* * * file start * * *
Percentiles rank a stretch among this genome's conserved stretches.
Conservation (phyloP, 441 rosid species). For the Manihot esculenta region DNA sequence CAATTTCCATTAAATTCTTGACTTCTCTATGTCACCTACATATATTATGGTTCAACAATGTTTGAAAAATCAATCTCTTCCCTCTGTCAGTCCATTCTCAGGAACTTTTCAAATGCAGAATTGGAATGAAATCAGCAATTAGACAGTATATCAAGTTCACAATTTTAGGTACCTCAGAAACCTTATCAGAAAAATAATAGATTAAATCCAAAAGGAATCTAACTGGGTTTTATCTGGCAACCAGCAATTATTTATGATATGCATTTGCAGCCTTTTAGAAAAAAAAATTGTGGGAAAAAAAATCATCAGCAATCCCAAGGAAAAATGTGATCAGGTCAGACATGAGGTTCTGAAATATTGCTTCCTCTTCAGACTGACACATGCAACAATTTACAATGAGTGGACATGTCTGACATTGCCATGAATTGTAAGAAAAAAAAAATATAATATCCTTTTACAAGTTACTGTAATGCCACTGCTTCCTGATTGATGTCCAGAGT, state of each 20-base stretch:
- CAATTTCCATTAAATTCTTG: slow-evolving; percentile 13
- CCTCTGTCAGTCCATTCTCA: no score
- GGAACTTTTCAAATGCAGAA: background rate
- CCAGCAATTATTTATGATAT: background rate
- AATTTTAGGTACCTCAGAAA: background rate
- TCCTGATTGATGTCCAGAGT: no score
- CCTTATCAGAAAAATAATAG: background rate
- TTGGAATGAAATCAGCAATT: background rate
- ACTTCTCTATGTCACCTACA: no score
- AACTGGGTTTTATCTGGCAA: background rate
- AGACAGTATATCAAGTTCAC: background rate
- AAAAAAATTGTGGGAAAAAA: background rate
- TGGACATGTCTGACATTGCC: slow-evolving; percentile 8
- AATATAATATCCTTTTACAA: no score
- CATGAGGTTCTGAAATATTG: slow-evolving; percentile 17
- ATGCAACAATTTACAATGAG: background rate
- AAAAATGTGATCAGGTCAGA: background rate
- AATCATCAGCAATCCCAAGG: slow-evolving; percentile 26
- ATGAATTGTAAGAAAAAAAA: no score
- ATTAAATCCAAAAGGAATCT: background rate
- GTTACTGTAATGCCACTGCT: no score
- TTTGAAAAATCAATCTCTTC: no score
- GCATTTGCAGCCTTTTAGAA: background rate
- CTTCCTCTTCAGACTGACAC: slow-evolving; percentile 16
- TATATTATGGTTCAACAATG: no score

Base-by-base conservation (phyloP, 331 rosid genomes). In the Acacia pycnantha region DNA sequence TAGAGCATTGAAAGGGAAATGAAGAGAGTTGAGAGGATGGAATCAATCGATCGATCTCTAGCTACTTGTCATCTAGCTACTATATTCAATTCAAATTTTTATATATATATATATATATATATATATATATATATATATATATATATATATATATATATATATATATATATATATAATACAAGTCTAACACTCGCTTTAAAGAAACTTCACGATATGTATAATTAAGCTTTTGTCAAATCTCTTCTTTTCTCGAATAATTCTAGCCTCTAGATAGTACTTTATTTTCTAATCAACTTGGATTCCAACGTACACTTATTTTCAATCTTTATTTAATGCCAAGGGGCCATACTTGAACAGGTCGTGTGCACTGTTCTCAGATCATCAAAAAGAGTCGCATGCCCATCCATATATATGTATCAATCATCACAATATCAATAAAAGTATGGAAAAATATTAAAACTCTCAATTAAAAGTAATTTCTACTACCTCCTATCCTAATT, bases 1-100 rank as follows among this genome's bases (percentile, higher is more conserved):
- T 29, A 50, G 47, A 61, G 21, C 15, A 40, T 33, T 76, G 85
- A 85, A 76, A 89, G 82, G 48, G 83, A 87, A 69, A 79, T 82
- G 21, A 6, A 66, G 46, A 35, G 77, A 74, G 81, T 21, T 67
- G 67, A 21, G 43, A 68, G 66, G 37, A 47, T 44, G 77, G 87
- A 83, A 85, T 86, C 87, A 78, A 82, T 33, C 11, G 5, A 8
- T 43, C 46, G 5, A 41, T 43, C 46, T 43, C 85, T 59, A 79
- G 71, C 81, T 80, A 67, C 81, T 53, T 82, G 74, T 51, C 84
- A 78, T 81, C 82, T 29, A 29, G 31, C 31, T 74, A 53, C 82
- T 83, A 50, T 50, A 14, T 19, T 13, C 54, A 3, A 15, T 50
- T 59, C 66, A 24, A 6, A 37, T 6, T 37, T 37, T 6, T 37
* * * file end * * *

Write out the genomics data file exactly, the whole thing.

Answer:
Percentiles rank a stretch among this genome's conserved stretches.
Conservation (phyloP, 441 rosid species). For the Manihot esculenta region DNA sequence CAATTTCCATTAAATTCTTGACTTCTCTATGTCACCTACATATATTATGGTTCAACAATGTTTGAAAAATCAATCTCTTCCCTCTGTCAGTCCATTCTCAGGAACTTTTCAAATGCAGAATTGGAATGAAATCAGCAATTAGACAGTATATCAAGTTCACAATTTTAGGTACCTCAGAAACCTTATCAGAAAAATAATAGATTAAATCCAAAAGGAATCTAACTGGGTTTTATCTGGCAACCAGCAATTATTTATGATATGCATTTGCAGCCTTTTAGAAAAAAAAATTGTGGGAAAAAAAATCATCAGCAATCCCAAGGAAAAATGTGATCAGGTCAGACATGAGGTTCTGAAATATTGCTTCCTCTTCAGACTGACACATGCAACAATTTACAATGAGTGGACATGTCTGACATTGCCATGAATTGTAAGAAAAAAAAAATATAATATCCTTTTACAAGTTACTGTAATGCCACTGCTTCCTGATTGATGTCCAGAGT, state of each 20-base stretch:
- CAATTTCCATTAAATTCTTG: slow-evolving; percentile 13
- CCTCTGTCAGTCCATTCTCA: no score
- GGAACTTTTCAAATGCAGAA: background rate
- CCAGCAATTATTTATGATAT: background rate
- AATTTTAGGTACCTCAGAAA: background rate
- TCCTGATTGATGTCCAGAGT: no score
- CCTTATCAGAAAAATAATAG: background rate
- TTGGAATGAAATCAGCAATT: background rate
- ACTTCTCTATGTCACCTACA: no score
- AACTGGGTTTTATCTGGCAA: background rate
- AGACAGTATATCAAGTTCAC: background rate
- AAAAAAATTGTGGGAAAAAA: background rate
- TGGACATGTCTGACATTGCC: slow-evolving; percentile 8
- AATATAATATCCTTTTACAA: no score
- CATGAGGTTCTGAAATATTG: slow-evolving; percentile 17
- ATGCAACAATTTACAATGAG: background rate
- AAAAATGTGATCAGGTCAGA: background rate
- AATCATCAGCAATCCCAAGG: slow-evolving; percentile 26
- ATGAATTGTAAGAAAAAAAA: no score
- ATTAAATCCAAAAGGAATCT: background rate
- GTTACTGTAATGCCACTGCT: no score
- TTTGAAAAATCAATCTCTTC: no score
- GCATTTGCAGCCTTTTAGAA: background rate
- CTTCCTCTTCAGACTGACAC: slow-evolving; percentile 16
- TATATTATGGTTCAACAATG: no score

Base-by-base conservation (phyloP, 331 rosid genomes). In the Acacia pycnantha region DNA sequence TAGAGCATTGAAAGGGAAATGAAGAGAGTTGAGAGGATGGAATCAATCGATCGATCTCTAGCTACTTGTCATCTAGCTACTATATTCAATTCAAATTTTTATATATATATATATATATATATATATATATATATATATATATATATATATATATATATATATATATATATATATAATACAAGTCTAACACTCGCTTTAAAGAAACTTCACGATATGTATAATTAAGCTTTTGTCAAATCTCTTCTTTTCTCGAATAATTCTAGCCTCTAGATAGTACTTTATTTTCTAATCAACTTGGATTCCAACGTACACTTATTTTCAATCTTTATTTAATGCCAAGGGGCCATACTTGAACAGGTCGTGTGCACTGTTCTCAGATCATCAAAAAGAGTCGCATGCCCATCCATATATATGTATCAATCATCACAATATCAATAAAAGTATGGAAAAATATTAAAACTCTCAATTAAAAGTAATTTCTACTACCTCCTATCCTAATT, bases 1-100 rank as follows among this genome's bases (percentile, higher is more conserved):
- T 29, A 50, G 47, A 61, G 21, C 15, A 40, T 33, T 76, G 85
- A 85, A 76, A 89, G 82, G 48, G 83, A 87, A 69, A 79, T 82
- G 21, A 6, A 66, G 46, A 35, G 77, A 74, G 81, T 21, T 67
- G 67, A 21, G 43, A 68, G 66, G 37, A 47, T 44, G 77, G 87
- A 83, A 85, T 86, C 87, A 78, A 82, T 33, C 11, G 5, A 8
- T 43, C 46, G 5, A 41, T 43, C 46, T 43, C 85, T 59, A 79
- G 71, C 81, T 80, A 67, C 81, T 53, T 82, G 74, T 51, C 84
- A 78, T 81, C 82, T 29, A 29, G 31, C 31, T 74, A 53, C 82
- T 83, A 50, T 50, A 14, T 19, T 13, C 54, A 3, A 15, T 50
- T 59, C 66, A 24, A 6, A 37, T 6, T 37, T 37, T 6, T 37